Seeking an End to an Execution Law They Once Championed
The campaign was run by Ron Briggs, today a farmer and Republican member of the El Dorado County Board of Supervisors. It was championed by his father, John V. Briggs, a state senator. And it was written by Donald J. Heller, a former prosecutor in the
Thirty-four years later, another initiative is going on the
Partly, they changed their minds for moral reasons. But they also have a political argument to make.
“At the time, we were of the impression that it would do swift justice, that it would get the criminals and murderers through the system quickly and apply them the death penalty,” Mr. Briggs, 54, said over tea in the kitchen at his 100-acre farm in this Gold Rush town, where he grows potatoes, peppers, melons, cherries and (unsuccessfully, so far) black Périgord truffles.
“But it’s not working,” he said. “My dad always says, admit the obvious. We started with 300 on death row when we did Prop 7, and we now have over 720 — and it’s cost us $4 billion. I tell my Republican friends, ‘Close your eyes for a moment. If there was a state program that was costing $185 million a year and only gave the money to lawyers and criminals, what would you do with it?’ ”
This is a state with a history of colorful crimes and criminals; polls here invariably find strong support for executions. Indeed, the older Mr. Briggs says that, unlike his son, his mind remains unchanged.
But Ron Briggs and Mr. Heller bring to this campaign a powerful and evocative story: a bid for personal redemption and a call for renewed consideration of the arguments they themselves once made in favor of the death sentence.
“It’s been a colossal failure,” Mr. Heller said in his
Mr. Heller said that when the elder Mr. Briggs asked him to draft the initiative, using skills he learned working for the legendary
The two men add a personal element to a death penalty debate that is clearly evolving here, as opponents marshal an argument of waste in a state that is bleeding money. A report last year found that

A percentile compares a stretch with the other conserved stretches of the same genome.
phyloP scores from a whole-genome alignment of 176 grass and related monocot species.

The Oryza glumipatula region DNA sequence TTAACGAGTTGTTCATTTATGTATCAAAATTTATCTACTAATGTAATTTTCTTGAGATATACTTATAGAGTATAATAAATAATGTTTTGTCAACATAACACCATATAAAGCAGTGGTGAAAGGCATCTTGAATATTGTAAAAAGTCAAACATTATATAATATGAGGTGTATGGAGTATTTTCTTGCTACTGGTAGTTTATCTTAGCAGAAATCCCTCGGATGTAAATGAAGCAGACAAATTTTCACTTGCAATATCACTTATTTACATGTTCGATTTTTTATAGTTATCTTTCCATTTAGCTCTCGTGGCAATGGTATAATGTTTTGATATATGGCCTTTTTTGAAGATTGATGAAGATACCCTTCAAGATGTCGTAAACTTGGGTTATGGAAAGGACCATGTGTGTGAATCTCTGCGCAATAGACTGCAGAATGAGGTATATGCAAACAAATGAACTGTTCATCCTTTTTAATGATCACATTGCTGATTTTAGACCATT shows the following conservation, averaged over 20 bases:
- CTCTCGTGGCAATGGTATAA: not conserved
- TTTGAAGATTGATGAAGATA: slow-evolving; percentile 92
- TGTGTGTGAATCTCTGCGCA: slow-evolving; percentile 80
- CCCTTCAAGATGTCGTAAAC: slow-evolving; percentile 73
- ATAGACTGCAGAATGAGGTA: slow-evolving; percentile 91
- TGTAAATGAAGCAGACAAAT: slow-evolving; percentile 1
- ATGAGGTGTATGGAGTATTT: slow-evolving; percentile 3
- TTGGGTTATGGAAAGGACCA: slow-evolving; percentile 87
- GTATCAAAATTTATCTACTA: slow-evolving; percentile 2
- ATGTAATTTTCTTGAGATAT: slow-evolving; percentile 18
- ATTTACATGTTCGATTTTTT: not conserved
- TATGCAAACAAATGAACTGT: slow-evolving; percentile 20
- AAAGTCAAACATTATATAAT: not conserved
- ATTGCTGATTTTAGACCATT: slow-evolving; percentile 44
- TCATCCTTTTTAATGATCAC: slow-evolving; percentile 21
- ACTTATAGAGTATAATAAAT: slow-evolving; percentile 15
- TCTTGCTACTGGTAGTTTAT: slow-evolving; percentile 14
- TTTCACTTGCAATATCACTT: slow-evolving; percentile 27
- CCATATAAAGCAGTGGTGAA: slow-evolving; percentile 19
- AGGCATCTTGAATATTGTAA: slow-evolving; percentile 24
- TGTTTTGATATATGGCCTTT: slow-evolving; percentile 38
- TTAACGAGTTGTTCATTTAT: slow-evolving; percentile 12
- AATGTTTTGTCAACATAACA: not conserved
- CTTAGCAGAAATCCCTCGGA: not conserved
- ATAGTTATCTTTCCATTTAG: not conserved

“The cost is the most politically neutral argument,” said Paula M. Mitchell, a
Mr. Briggs said that argument “is going to capture a lot of Tea Partiers.” He continued: “Conservative Republicans should take a real hard look at it. I’m going to do my best to make sure they do. I have very good conservative credentials.”
A Field Poll in September found a jump in the number of Californians who would favor life without parole over the death penalty for someone convicted of first-degree murder, to 48 percent last year from 37 percent in 2000. Still, over all, 68 percent said they supported the death penalty for serious crimes. The report said that keeping inmates in prison for life would cost substantially less than executing them.
“Whenever you just ask about the death penalty in and of itself, the public continues to support it,” said Mark DiCamillo, the director of the Field Poll. So the attempt to rescind it is “going up against established opinion, which is a tall order,” he said.
Kent Scheidegger, the legal director for the Criminal Justice Legal Foundation, which supports the death penalty, said cost “is probably the only argument that has any chance. The people have heard all the other arguments for years, and it has never gotten any traction.”
But he added: “Justice is what we have government for. Why forgo justice for dollars?”
Mr. Briggs and Mr. Heller are not the only high-profile names associated with the campaign to end executions. Jeanne Woodford, a former warden at San Quentin State Prison, is one of the leaders, along with Gil Garcetti, a former
Mr. Briggs said his views began to change after he learned about the case of a woman who had been shot and sexually assaulted in 1981. The attacker — who also killed a woman in the assault — remains entangled in appeals, forcing the victim to continue to face him. “I just thought about the horror for her that we did,” he said. “He committed a crime in ’81. What a lousy system.”
The other factor? “I started going back to church,” said Mr. Briggs, a Roman Catholic.
When he wrote the initiative, Mr. Heller said, he gave no thought to its cost. “I am convinced now that it has never deterred anyone from committing a murder,” he said. “In my mind, I realized what I did was a big mistake.”
The older Mr. Briggs, who is 82, was nationally known as an advocate of conservative causes, especially an initiative, which failed to pass, requiring the dismissal of homosexuals who worked as schoolteachers. Leaning out the window of his pickup truck along a narrow road on the farm, Mr. Briggs said the other day that he was as sure of the death penalty today as he was in 1978.
“One guy said to me, ‘How do you know it works?’ ” he said. “ ‘Well,’ I said, ‘I went to see Aaron Mitchell get executed, and I never read in the paper that he ever killed anybody again.’ ” He was referring to a man executed in 1967 for killing a police officer.
“It’s the system that doesn’t work,” Mr. Briggs said. “Your car’s not working either if you can’t turn the damn key on, and they’ve turned the damn key off.”
How will he vote on his son’s initiative? “I’m going to vote no,” Mr. Briggs said with a laugh, flipping the ignition on his truck.
Not that Ron Briggs has given up. “I have made it my mission to get his support for life without parole,” he said. “That may be a high bar, but that’s my mission.”
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"The master class has always declared the wars; the subject class has always fought the battles. The master class has had all to gain and nothing to lose, while the subject class has had nothing to gain and everything to lose--especially their lives." Eugene Victor Debs